Heavy rain soaked parts of the south-central U.S. for the second week in a row. Weekly rainfall totaled 4 to 8 inches or more in central Texas, resulting in local flooding and fieldwork stoppages. Periods of locally heavy rain extended northeastward through the mid-South, Tennessee Valley, and central Appalachians. In contrast, many other areas of the country experienced a mid-month stretch of dry weather, although some snow fell early in the week from the central Plains into the upper Midwest. In particular, drier Midwestern weather favored a limited return to corn and soybean harvesting, as previously saturated fields began to dry out. Across most of the remainder of the country, including the West, dry weather favored summer crop maturation and harvesting, as well as late season winter wheat planting. In the Southwest, lingering rain and snow showers provided some additional drought relief. Across the lower Southeast, warm, mostly dry weather favored hurricane recovery efforts. In fact, substantially warmer-than-normal weather was limited to the lower Southeast, where temperatures generally ranged from 5 to 10°F above normal.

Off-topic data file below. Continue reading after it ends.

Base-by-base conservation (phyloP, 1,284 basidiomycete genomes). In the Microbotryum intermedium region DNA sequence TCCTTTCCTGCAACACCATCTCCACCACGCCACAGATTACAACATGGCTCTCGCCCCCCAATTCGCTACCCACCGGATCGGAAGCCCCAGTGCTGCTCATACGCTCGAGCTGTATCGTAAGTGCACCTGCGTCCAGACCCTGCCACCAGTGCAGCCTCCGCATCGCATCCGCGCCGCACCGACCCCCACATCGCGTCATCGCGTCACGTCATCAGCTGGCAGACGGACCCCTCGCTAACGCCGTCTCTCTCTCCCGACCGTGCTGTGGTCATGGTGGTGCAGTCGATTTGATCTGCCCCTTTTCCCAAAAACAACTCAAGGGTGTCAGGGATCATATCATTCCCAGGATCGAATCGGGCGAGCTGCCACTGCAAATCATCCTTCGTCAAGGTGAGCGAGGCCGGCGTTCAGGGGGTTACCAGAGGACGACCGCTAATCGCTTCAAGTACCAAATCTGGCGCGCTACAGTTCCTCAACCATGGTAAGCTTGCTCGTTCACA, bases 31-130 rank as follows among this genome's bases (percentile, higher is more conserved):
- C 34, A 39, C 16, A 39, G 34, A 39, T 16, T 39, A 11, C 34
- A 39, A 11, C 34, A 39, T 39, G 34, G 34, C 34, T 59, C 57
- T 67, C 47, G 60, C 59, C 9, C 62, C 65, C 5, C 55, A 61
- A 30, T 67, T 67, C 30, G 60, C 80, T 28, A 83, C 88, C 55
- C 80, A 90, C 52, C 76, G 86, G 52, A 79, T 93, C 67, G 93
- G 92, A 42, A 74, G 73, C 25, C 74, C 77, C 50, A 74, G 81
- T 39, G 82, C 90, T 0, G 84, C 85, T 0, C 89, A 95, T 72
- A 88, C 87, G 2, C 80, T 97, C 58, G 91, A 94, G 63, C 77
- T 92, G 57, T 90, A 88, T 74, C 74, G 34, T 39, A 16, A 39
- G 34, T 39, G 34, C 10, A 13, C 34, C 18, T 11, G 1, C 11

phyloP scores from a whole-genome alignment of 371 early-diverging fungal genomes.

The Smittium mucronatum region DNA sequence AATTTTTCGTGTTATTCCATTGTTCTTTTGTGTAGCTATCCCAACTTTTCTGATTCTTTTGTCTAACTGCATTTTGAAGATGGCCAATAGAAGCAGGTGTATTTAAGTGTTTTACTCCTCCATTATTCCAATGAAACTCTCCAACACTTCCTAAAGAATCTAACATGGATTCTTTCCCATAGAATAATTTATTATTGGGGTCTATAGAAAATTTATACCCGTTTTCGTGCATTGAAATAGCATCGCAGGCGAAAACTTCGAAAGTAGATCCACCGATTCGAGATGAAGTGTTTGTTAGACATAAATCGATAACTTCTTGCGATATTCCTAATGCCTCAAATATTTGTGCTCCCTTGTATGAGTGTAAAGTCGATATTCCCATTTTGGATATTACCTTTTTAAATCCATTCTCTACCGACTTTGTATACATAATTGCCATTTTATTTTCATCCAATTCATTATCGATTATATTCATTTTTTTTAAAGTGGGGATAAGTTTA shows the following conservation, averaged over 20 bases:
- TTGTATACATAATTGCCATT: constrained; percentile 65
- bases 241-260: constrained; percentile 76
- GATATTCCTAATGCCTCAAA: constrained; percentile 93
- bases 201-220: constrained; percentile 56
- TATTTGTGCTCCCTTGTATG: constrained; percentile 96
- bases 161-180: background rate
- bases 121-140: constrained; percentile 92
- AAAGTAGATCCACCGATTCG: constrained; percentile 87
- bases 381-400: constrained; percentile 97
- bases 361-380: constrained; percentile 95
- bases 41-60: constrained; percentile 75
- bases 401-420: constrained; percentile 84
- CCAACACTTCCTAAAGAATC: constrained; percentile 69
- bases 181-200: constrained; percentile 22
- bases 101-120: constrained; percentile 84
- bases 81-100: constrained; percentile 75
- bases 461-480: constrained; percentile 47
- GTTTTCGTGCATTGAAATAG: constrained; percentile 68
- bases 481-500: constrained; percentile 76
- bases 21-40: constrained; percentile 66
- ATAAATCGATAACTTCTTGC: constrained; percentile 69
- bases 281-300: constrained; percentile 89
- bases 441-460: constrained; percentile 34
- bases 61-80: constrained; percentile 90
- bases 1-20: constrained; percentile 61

Cool weather covered most of the remainder of the country. Weekly temperatures averaged 10 to 15°F below normal in the south-central U.S. and broadly ranged from 5 to 10°F below normal from the Southwest into the Midwest. By the middle of October, freezes had ended the growing season across large sections of the Plains, Midwest, and Northeast.
Check out the gallery for more details on this week's weather.